Awesome luck today for putting together a cheap drum kit piece by piece

JimmyM

Silver Member
A little background...I'm 60, very recently separated and of course not doing well on money at the moment partially due to a heart condition that resulted in two stents and 3 months off my day job that's supposed to pay me temp disability but so far I haven't been able to collect. Have made money playing music since I was 16 on bass, guitar, and vocals, and spent over 20 years doing major 50's-60's-70's shows with original artists of their days on bass and background vocals. I took a day job during Covid, but it didn't work out, and I'm going back to playing music full time and already have a handful of prospects. But my first instrument was the drums, starting when I was 6, and I got pretty good for a kid but haven't played regularly since my teens, and my wife couldn't take the sound of drums so I never pursued putting together a cheap drum set to get my chops built back to some degree. Doing it now, though! I live in a small, 70-year-old house that my grandparents originally bought as a retirement house all to myself. Requires some maintenance and a major deep cleaning top to bottom, but it's solid, locks properly, and I can do a lot of the stuff myself.

Anyway, enough about me...so I'm not starting from scratch, but it's quite humble except for the snare. The two toms and kick are CB700's from the 70's, and the bottom heads are missing on all of them, which is fine by me...they fell out of favor but I like no bottom heads and a lot of fantastic drum tracks have been cut with bottom heads off. The snare is a Ludwig 8-lug 6 1/2" by 14" wood model from the 50;s originally done in black/gold Duco, but I unwisely stripped it to bare wood when I was 12 (what did I know?). Fortunately, it still sounds great, and clearly it's the only thing that classes up this humble beginning of a practice kit.

What I don't have are any cymbals, stands of any kind, or a bass drum pedal. A few days ago a longtime pro drummer friend in the area told me that he had a Tama single kick pedal or a DW5000 double pedal without beaters, both otherwise in fine working condition, and his wife had been wanting him to clear them out but he didn't want to hassle with selling them. I never used a double pedal kick or played on a two-kick kit except briefly, so I graciously accepted the Tama.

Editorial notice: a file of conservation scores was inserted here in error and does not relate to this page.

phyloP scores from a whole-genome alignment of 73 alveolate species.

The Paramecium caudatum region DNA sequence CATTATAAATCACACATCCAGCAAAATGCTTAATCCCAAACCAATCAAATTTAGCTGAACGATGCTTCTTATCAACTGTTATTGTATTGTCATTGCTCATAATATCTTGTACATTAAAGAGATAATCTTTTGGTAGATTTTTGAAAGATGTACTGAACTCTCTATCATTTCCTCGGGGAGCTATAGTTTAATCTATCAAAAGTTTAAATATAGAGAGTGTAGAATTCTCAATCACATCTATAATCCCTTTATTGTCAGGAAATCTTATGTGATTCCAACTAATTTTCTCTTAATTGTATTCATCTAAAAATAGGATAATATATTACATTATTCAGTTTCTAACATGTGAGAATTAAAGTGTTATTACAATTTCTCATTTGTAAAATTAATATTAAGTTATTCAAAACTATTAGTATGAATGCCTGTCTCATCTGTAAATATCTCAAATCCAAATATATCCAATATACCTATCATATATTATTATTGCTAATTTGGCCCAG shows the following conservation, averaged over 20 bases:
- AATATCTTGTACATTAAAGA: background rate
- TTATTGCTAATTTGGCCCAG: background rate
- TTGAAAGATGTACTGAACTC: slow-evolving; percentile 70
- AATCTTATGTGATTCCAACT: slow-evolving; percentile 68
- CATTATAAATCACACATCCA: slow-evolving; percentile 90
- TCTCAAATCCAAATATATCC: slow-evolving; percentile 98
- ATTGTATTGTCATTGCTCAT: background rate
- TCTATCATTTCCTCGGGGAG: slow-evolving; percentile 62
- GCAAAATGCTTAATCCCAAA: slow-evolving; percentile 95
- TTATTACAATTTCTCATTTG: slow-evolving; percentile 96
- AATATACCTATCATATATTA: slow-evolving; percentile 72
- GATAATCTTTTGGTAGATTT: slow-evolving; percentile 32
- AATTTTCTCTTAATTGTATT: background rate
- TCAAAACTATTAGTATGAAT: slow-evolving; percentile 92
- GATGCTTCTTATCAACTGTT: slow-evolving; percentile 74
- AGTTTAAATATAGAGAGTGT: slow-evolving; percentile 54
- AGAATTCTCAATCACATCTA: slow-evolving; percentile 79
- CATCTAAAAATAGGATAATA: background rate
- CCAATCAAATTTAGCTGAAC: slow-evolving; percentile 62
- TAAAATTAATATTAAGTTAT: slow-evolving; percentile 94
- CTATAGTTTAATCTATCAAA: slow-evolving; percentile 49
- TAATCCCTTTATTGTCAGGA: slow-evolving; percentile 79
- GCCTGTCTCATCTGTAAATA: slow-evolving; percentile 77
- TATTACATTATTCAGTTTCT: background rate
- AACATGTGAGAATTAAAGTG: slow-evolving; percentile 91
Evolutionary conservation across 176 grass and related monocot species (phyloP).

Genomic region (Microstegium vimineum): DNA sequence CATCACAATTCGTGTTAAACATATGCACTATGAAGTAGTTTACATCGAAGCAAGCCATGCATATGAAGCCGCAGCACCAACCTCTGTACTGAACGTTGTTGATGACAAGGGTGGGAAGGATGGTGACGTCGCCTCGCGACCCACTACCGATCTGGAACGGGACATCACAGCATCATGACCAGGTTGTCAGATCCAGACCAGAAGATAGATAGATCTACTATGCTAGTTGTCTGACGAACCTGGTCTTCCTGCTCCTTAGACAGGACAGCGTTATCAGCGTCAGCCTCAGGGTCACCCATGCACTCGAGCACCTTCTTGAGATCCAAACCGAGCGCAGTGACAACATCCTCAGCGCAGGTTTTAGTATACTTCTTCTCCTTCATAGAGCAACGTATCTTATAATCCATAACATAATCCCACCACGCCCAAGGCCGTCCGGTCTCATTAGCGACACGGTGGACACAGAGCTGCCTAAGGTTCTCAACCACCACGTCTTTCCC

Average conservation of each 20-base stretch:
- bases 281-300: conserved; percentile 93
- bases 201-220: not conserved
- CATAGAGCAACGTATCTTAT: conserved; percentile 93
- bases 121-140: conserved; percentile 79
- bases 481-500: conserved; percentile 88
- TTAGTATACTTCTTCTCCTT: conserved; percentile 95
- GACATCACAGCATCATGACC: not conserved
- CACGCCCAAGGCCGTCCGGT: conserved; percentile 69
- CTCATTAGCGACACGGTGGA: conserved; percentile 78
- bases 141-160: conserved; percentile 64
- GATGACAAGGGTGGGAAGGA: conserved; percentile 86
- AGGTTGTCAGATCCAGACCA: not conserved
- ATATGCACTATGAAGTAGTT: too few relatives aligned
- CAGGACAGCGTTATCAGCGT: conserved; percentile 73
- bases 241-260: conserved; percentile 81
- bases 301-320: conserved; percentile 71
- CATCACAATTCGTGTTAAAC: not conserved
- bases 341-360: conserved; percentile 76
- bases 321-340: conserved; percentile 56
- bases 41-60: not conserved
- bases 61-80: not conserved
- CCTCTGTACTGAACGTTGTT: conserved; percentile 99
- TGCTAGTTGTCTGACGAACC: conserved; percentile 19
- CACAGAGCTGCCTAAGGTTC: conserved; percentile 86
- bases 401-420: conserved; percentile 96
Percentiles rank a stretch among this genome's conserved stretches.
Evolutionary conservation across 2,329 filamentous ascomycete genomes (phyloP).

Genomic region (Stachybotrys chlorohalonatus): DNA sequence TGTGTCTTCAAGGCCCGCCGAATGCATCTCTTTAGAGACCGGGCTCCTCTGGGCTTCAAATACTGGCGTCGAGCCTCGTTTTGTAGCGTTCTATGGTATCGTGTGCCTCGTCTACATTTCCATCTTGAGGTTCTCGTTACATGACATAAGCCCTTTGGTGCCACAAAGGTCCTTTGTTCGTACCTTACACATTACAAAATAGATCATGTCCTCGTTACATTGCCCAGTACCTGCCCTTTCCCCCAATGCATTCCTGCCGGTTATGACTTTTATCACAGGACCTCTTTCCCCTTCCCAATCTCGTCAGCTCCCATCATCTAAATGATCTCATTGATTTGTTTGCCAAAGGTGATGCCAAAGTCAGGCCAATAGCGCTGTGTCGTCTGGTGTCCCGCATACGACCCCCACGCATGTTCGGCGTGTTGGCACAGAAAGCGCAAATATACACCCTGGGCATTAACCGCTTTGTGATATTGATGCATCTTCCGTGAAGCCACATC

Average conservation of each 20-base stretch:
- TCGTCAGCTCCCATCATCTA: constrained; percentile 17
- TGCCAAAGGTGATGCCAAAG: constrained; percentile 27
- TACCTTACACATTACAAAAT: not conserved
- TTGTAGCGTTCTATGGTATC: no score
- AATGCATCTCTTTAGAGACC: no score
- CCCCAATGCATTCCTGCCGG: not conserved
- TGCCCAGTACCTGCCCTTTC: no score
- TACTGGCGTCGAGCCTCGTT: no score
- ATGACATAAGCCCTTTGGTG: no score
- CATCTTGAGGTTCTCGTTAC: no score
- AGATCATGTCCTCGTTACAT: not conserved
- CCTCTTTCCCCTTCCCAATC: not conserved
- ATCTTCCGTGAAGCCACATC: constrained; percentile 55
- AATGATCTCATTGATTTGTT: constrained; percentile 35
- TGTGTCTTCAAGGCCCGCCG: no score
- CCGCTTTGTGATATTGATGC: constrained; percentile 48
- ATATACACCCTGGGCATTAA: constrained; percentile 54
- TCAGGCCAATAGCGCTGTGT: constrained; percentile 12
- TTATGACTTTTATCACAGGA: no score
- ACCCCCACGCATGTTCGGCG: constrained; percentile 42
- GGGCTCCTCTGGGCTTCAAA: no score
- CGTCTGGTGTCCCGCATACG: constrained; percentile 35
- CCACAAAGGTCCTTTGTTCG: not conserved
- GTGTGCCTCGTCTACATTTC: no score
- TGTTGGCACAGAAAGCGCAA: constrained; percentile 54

So I'm making arrangements to pick it up tomorrow, and he tells me that the he supposes he'll just take the double pedal to Goodwill and be done with it. So I'm like, "If that's all you plan to do with it, you can think of me as your own personal Goodwill who picks up your donations for you!" And he said OK!

So now I'm getting the Tama single pedal, AND the DW5000 double kick pedal tomorrow! Beaters? Hey, even I can afford beaters...in felt and wood :D Very fortunate to have a friend like that, and just wanted to let everyone in Drummerworld know how lucky I got to move another big step closer to the finish line!
 

Lefty Phillips

Active Member
Congrats!

I don't like the sound of resonator heads, either. I mean, I like the way they sound when other people use them, but the sounds I like best are from the era when resonator heads weren't a thing.
 

JimmyM

Silver Member
Congrats!

I don't like the sound of resonator heads, either. I mean, I like the way they sound when other people use them, but the sounds I like best are from the era when resonator heads weren't a thing.
Lefty, I've been hearing rumblings of that from other drummers I know, including the guy giving me the pedals. I also hear from plenty of drummers who say "Double headed toms and kicks just sound better" to them. I figure I have quite a road ahead of me just working out all the rudiments I remember from lessons a long time ago with 2b sticks on the practice pad while trying to find decent cymbals and stands I can afford. So I'll pick this argument up when I get my chops back enough to actually appreciate the differences.
 

No Way Jose

Silver Member
Are those the same drums that you had when you were 12 years old? If so, that's pretty cool.

Keep looking for beaters for the DW5000 pedal. You can get a great sound with those.
 

JimmyM

Silver Member
Are those the same drums that you had when you were 12 years old? If so, that's pretty cool.

Keep looking for beaters for the DW5000 pedal. You can get a great sound with those.
Not the same drums but the same snare. When I sold the drums, I kept the snare. I love that snare. No other snare I've used has a sound like it.
 

JimmyM

Silver Member
Bass Drum Pedals Sm.jpg